2016 Ingredient Trends to Watch for Food, Drinks, and Dietary Supplements: Plant Protein

February 5, 2016

Faba bean, lentil, pumpkin seed, duckweed, garbanzo bean, and more are now hoping to nab a spot on the list of next-generation plant proteins.

Hemp, pea, and rice burst onto the plant protein scene as hot new alternatives to soy, but that hasn’t stopped formulators from asking, “What’s next?” Faba bean, lentil, pumpkin seed, duckweed, garbanzo bean, and more are now hoping to nab a spot on the list of next-generation plant proteins.  

“Pea, rice, and soy proteins have been the dominating plant-based proteins in the market, but as those ingredients reach saturation, we will see the rise of lesser known plant-based proteins as finished-product manufacturers look to differentiate their products,” says Rikka Cornelia, product manager, BI Nutraceuticals (Long Beach, CA).

Beyond their novelty, these up-and-coming proteins may be a better fit for specific formulation needs. For instance, BI’s pumpkin seed protein has a “favorable roasted aroma,” says Cornelia, which may work especially well in chocolate applications.

Keep an eye out for pulse proteins as well, such as garbanzo bean, faba bean, and lentil. Thanks to their nutritious properties and eco-friendly cultivation, the Food and Agriculture Organization of the United Nations (FAO) has declared 2016 the International Year of Pulses.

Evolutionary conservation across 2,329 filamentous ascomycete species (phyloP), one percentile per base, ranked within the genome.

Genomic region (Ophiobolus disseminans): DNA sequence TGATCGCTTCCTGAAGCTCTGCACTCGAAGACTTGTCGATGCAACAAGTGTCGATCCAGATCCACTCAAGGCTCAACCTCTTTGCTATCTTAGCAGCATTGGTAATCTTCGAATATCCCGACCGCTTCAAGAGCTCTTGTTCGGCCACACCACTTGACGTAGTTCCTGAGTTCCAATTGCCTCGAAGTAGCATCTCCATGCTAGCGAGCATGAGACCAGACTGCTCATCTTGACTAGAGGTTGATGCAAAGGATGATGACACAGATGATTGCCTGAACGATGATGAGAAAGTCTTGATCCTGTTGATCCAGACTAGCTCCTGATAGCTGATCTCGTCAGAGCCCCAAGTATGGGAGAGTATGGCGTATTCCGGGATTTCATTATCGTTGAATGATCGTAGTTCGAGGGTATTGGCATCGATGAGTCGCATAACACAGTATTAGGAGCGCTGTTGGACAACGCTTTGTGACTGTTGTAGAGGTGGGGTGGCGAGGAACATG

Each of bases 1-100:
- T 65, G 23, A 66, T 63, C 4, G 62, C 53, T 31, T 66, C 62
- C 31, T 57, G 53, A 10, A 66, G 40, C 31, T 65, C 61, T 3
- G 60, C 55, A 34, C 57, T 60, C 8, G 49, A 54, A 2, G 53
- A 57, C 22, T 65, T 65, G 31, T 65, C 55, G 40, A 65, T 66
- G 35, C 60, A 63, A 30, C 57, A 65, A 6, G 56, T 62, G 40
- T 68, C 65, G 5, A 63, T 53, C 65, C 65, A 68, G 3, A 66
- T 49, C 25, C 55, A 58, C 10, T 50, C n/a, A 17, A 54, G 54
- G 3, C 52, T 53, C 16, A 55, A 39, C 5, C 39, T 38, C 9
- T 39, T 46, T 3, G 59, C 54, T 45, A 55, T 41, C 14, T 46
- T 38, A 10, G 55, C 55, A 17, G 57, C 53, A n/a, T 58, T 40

Many of these up-and-coming plant proteins also have an appealing story to tell in terms of sustainability. Take Lentein lentil protein, manufactured by Abu Dhabi-based supplier Parabel. The ingredient earned an Innovation Award last year for its low environmental impact at the Institute of Food Technologists’ Annual Meeting & Food Expo (IFT). Thanks to Lentein’s aquafarming process, 98% of water used for its production can be recycled, says Parabel.

Mankai, a high-protein strain of duckweed (Lemnaceae) from Hinoman (Tel Aviv, Israel), is also tapping into eco-friendliness with a year-round, semi-closed-system cultivation process that allows for cultivation in a wide range of locales using 10 times less water to produce than soy, kale, or spinach.

Blending different plant proteins is another growing trend, likely driven by consumer interest in multi-source formulations, suggests Chris Schmidt, senior consumer health analyst, Euromonitor. Demand for well-rounded nutrition could lead away from a focus on products marketed strictly for protein content and toward a more inclusive and holistic approach, he adds.

“We expect to see the shift in marketing from ‘protein product’ to ‘total nutrition products,’ with added vitamins and minerals and other nutrients like fiber or omega fatty acids,” Schmidt says. “Especially as more average consumers, or non-athletes, flock to the category, the products will need to become more multifunctional.”

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Michael Crane
Associate Editor
Nutritional Outlook Magazine
michael.crane@ubm.com

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